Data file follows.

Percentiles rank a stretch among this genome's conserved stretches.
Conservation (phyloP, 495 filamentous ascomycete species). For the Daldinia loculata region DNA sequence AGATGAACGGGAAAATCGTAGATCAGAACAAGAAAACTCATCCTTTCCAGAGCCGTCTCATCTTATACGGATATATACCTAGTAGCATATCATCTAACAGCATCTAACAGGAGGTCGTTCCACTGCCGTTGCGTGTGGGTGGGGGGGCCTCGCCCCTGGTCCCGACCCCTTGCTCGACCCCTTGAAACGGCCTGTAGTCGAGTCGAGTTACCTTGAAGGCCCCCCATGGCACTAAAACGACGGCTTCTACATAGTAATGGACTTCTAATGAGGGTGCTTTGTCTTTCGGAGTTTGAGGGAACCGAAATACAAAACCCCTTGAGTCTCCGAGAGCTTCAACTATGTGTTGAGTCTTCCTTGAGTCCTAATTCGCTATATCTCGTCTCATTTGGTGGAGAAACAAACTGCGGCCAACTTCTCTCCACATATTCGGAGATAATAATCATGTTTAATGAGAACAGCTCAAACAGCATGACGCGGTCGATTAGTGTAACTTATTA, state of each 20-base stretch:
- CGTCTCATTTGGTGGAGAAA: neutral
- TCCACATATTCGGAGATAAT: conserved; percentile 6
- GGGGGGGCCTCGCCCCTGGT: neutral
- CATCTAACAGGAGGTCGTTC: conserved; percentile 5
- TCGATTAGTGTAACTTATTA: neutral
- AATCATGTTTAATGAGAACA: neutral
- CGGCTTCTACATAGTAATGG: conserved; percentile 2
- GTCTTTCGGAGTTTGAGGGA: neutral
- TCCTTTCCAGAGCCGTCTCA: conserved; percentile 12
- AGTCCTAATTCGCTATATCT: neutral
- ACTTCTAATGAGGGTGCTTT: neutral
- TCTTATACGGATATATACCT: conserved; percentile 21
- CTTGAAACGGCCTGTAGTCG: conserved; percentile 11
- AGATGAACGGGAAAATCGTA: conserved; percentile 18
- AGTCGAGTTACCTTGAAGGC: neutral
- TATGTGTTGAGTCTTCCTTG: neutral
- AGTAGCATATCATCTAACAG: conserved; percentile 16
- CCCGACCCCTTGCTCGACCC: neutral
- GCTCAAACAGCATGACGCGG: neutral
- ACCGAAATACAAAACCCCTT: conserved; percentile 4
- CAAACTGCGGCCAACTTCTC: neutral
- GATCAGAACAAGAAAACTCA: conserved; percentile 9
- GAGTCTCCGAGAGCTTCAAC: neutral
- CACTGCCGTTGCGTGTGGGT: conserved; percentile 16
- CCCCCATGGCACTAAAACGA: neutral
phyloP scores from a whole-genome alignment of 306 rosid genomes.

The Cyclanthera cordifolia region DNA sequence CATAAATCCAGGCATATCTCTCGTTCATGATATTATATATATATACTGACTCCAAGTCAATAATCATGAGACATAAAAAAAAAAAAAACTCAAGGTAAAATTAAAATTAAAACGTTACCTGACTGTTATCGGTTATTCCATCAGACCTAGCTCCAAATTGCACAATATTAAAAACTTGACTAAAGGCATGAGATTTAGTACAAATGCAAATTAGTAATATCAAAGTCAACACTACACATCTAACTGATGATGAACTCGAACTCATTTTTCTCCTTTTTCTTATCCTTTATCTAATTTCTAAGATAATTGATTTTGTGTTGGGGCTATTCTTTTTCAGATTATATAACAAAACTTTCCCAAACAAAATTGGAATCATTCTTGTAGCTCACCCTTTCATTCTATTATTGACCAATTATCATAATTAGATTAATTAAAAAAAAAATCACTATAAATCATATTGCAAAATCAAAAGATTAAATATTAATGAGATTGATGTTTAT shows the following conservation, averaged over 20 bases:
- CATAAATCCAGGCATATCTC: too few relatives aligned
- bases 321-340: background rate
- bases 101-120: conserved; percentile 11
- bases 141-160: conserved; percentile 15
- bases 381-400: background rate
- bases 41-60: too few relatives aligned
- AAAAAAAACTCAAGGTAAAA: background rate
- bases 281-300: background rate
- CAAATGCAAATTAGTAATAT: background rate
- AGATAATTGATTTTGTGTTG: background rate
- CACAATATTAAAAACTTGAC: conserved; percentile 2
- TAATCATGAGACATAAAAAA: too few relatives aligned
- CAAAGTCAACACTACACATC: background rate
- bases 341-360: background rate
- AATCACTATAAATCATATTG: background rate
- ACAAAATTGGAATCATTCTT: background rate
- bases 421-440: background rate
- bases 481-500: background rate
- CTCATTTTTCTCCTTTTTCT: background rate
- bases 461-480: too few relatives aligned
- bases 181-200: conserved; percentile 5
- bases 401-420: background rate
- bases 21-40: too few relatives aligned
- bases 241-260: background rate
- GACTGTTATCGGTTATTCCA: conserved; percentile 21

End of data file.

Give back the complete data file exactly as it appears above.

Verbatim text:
Percentiles rank a stretch among this genome's conserved stretches.
Conservation (phyloP, 495 filamentous ascomycete species). For the Daldinia loculata region DNA sequence AGATGAACGGGAAAATCGTAGATCAGAACAAGAAAACTCATCCTTTCCAGAGCCGTCTCATCTTATACGGATATATACCTAGTAGCATATCATCTAACAGCATCTAACAGGAGGTCGTTCCACTGCCGTTGCGTGTGGGTGGGGGGGCCTCGCCCCTGGTCCCGACCCCTTGCTCGACCCCTTGAAACGGCCTGTAGTCGAGTCGAGTTACCTTGAAGGCCCCCCATGGCACTAAAACGACGGCTTCTACATAGTAATGGACTTCTAATGAGGGTGCTTTGTCTTTCGGAGTTTGAGGGAACCGAAATACAAAACCCCTTGAGTCTCCGAGAGCTTCAACTATGTGTTGAGTCTTCCTTGAGTCCTAATTCGCTATATCTCGTCTCATTTGGTGGAGAAACAAACTGCGGCCAACTTCTCTCCACATATTCGGAGATAATAATCATGTTTAATGAGAACAGCTCAAACAGCATGACGCGGTCGATTAGTGTAACTTATTA, state of each 20-base stretch:
- CGTCTCATTTGGTGGAGAAA: neutral
- TCCACATATTCGGAGATAAT: conserved; percentile 6
- GGGGGGGCCTCGCCCCTGGT: neutral
- CATCTAACAGGAGGTCGTTC: conserved; percentile 5
- TCGATTAGTGTAACTTATTA: neutral
- AATCATGTTTAATGAGAACA: neutral
- CGGCTTCTACATAGTAATGG: conserved; percentile 2
- GTCTTTCGGAGTTTGAGGGA: neutral
- TCCTTTCCAGAGCCGTCTCA: conserved; percentile 12
- AGTCCTAATTCGCTATATCT: neutral
- ACTTCTAATGAGGGTGCTTT: neutral
- TCTTATACGGATATATACCT: conserved; percentile 21
- CTTGAAACGGCCTGTAGTCG: conserved; percentile 11
- AGATGAACGGGAAAATCGTA: conserved; percentile 18
- AGTCGAGTTACCTTGAAGGC: neutral
- TATGTGTTGAGTCTTCCTTG: neutral
- AGTAGCATATCATCTAACAG: conserved; percentile 16
- CCCGACCCCTTGCTCGACCC: neutral
- GCTCAAACAGCATGACGCGG: neutral
- ACCGAAATACAAAACCCCTT: conserved; percentile 4
- CAAACTGCGGCCAACTTCTC: neutral
- GATCAGAACAAGAAAACTCA: conserved; percentile 9
- GAGTCTCCGAGAGCTTCAAC: neutral
- CACTGCCGTTGCGTGTGGGT: conserved; percentile 16
- CCCCCATGGCACTAAAACGA: neutral
phyloP scores from a whole-genome alignment of 306 rosid genomes.

The Cyclanthera cordifolia region DNA sequence CATAAATCCAGGCATATCTCTCGTTCATGATATTATATATATATACTGACTCCAAGTCAATAATCATGAGACATAAAAAAAAAAAAAACTCAAGGTAAAATTAAAATTAAAACGTTACCTGACTGTTATCGGTTATTCCATCAGACCTAGCTCCAAATTGCACAATATTAAAAACTTGACTAAAGGCATGAGATTTAGTACAAATGCAAATTAGTAATATCAAAGTCAACACTACACATCTAACTGATGATGAACTCGAACTCATTTTTCTCCTTTTTCTTATCCTTTATCTAATTTCTAAGATAATTGATTTTGTGTTGGGGCTATTCTTTTTCAGATTATATAACAAAACTTTCCCAAACAAAATTGGAATCATTCTTGTAGCTCACCCTTTCATTCTATTATTGACCAATTATCATAATTAGATTAATTAAAAAAAAAATCACTATAAATCATATTGCAAAATCAAAAGATTAAATATTAATGAGATTGATGTTTAT shows the following conservation, averaged over 20 bases:
- CATAAATCCAGGCATATCTC: too few relatives aligned
- bases 321-340: background rate
- bases 101-120: conserved; percentile 11
- bases 141-160: conserved; percentile 15
- bases 381-400: background rate
- bases 41-60: too few relatives aligned
- AAAAAAAACTCAAGGTAAAA: background rate
- bases 281-300: background rate
- CAAATGCAAATTAGTAATAT: background rate
- AGATAATTGATTTTGTGTTG: background rate
- CACAATATTAAAAACTTGAC: conserved; percentile 2
- TAATCATGAGACATAAAAAA: too few relatives aligned
- CAAAGTCAACACTACACATC: background rate
- bases 341-360: background rate
- AATCACTATAAATCATATTG: background rate
- ACAAAATTGGAATCATTCTT: background rate
- bases 421-440: background rate
- bases 481-500: background rate
- CTCATTTTTCTCCTTTTTCT: background rate
- bases 461-480: too few relatives aligned
- bases 181-200: conserved; percentile 5
- bases 401-420: background rate
- bases 21-40: too few relatives aligned
- bases 241-260: background rate
- GACTGTTATCGGTTATTCCA: conserved; percentile 21